If You Only Have Surface Rights and No Mineral Rights — Some Issues for You
Call 800-929-1725. If you own only the surface rights for a tract of land and you don’t own the mineral rights, what’s the potential impact of oil or gas production from your land? If you’re thinking of buying surface rights to land, without the minerals, what should you understand before you buy? Attorney Ray Kerlick talks about these issues and related ones in this video.
This is a summary of the video about oil and gas issues for owners of only the surface rights of land in Texas.
Today I was hoping to talk with you a little bit about oil and gas production in Texas and specifically the surface damages and the use of your surface as a landowner in Texas. In Texas, oil and gas, and surface are two different interests potentially. Most of us are familiar with this idea that two different people may own the surface and then own the minerals or the oil and the gas.
Real briefly to address the issue as a surface owner, recognize that you as a surface owner who does not own minerals have limited rights. This is something that you as a potential buyer of a tract of land should be aware of. If you don’t have the executory rights to the minerals, meaning the right to sign the lease, you will not have any rights to determine what actually goes into the lease. So you’ll be at the beck and call of the oil and gas mineral owner.
That said even in those situations the oil and gas company is not entitled to damage your surface estate unreasonably. So things like spills, things like broken fences, cows or other crops that may be killed, livestock or crops that may be killed by activities out on the property. These are all items for which you would be entitled to petition and potentially sue the oil and gas company to recover your reasonable damages related to their usage of the oil and gas well.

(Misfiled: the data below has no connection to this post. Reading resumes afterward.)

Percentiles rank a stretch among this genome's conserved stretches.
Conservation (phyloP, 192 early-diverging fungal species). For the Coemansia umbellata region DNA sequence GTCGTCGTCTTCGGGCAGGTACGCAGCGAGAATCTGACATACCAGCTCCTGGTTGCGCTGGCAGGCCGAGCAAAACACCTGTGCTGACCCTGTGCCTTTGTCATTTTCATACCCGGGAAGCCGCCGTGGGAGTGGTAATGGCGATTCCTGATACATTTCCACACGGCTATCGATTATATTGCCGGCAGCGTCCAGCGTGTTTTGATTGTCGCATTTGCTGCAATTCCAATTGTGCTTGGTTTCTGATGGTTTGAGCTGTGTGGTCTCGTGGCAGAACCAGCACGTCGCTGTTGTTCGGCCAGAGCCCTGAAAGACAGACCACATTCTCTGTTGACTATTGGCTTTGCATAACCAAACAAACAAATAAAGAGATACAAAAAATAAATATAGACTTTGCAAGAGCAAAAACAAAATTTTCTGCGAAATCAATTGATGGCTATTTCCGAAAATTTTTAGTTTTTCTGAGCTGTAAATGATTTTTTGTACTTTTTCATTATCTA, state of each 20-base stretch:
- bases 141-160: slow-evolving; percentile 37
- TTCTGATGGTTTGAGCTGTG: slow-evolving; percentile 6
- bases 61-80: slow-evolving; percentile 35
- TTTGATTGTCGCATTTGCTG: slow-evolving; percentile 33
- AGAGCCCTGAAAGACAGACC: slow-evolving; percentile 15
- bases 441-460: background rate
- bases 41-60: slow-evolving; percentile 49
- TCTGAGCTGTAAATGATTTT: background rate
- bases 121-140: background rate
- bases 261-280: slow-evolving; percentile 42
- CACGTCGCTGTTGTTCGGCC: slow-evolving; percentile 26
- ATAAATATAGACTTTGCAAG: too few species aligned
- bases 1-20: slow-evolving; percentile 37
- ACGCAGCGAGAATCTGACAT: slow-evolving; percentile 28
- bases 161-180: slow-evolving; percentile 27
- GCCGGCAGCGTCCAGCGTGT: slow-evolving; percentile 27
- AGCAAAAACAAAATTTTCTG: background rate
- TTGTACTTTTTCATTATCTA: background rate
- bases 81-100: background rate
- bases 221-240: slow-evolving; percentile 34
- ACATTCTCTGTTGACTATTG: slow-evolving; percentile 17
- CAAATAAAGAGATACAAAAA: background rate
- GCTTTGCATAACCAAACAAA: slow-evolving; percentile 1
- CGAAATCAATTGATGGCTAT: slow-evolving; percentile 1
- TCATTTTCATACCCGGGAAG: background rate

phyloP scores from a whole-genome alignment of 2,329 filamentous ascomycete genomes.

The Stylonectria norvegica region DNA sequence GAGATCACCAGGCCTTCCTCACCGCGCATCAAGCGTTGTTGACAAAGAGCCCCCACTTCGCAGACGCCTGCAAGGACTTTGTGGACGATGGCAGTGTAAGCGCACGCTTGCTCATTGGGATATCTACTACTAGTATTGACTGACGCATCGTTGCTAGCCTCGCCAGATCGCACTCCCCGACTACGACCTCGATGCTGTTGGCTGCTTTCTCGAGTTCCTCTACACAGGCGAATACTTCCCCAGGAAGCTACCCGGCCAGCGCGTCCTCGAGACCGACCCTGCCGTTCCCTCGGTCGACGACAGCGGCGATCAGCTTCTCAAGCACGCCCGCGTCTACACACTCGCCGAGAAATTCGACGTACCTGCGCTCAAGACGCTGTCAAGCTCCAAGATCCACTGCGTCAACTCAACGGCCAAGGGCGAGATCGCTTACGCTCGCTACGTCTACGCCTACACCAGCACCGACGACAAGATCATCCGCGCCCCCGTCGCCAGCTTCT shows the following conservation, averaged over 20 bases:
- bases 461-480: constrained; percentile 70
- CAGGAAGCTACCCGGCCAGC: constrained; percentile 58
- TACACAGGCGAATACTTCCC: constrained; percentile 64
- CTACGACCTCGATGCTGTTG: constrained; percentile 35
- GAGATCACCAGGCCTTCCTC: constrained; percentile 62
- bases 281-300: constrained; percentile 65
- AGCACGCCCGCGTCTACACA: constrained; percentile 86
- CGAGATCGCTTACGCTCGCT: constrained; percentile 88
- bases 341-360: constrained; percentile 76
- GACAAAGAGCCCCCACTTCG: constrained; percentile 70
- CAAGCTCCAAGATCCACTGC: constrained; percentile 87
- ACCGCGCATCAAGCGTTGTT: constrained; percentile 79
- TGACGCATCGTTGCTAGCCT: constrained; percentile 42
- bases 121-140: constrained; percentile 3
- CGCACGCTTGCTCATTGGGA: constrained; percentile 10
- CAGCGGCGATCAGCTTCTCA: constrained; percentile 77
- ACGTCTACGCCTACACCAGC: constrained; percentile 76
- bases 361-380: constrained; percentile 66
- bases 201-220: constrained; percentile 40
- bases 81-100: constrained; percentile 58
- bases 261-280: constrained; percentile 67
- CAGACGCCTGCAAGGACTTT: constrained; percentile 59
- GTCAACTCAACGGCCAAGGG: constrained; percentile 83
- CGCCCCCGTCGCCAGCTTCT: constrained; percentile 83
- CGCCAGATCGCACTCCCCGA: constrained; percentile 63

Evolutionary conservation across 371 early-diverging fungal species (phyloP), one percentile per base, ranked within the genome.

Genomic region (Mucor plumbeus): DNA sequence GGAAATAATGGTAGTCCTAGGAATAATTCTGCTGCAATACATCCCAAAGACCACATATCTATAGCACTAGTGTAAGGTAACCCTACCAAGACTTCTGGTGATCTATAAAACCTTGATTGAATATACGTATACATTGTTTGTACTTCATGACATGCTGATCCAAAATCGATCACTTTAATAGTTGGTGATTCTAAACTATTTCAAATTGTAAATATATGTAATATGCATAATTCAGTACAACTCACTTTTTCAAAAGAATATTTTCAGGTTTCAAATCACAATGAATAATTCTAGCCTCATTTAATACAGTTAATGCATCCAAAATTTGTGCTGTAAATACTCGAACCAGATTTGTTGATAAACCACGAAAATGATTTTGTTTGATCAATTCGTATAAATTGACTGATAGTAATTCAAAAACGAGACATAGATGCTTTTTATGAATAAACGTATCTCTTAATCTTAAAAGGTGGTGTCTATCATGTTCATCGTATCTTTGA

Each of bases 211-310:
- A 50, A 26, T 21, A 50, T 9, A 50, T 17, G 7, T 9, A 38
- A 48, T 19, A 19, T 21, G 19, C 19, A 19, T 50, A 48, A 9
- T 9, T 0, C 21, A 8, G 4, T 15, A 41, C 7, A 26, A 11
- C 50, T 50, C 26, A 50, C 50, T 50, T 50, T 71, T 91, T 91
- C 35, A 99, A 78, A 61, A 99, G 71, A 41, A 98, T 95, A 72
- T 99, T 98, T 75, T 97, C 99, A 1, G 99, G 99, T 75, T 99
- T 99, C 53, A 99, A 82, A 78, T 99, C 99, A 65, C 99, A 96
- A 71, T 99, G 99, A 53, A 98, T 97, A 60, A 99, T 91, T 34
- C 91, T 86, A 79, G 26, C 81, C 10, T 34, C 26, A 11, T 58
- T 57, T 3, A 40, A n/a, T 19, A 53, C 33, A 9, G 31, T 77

Again, this is a very tricky subject and again one that almost inevitably you will need to speak with a lawyer about. If you find yourself in this situation, and again frankly even before buying the piece of property over which you’re not going to get minerals you ought to be discussing these issues with your counsel, with your lawyer to discuss, “What types of difficulties could I have 5, 10 years down the road when this property might get developed with oil and gas?”
In any event, we look forward to talking with anyone who may have questions about these items and we appreciate your time. Thanks.
The attorneys of Wadler, Perches, Hundl & Kerlick have many years of experience representing the rights of surface as well as mineral owners in issues related to oil and gas law. We meet clients at our offices in Wharton, El Campo and Richmond, Texas.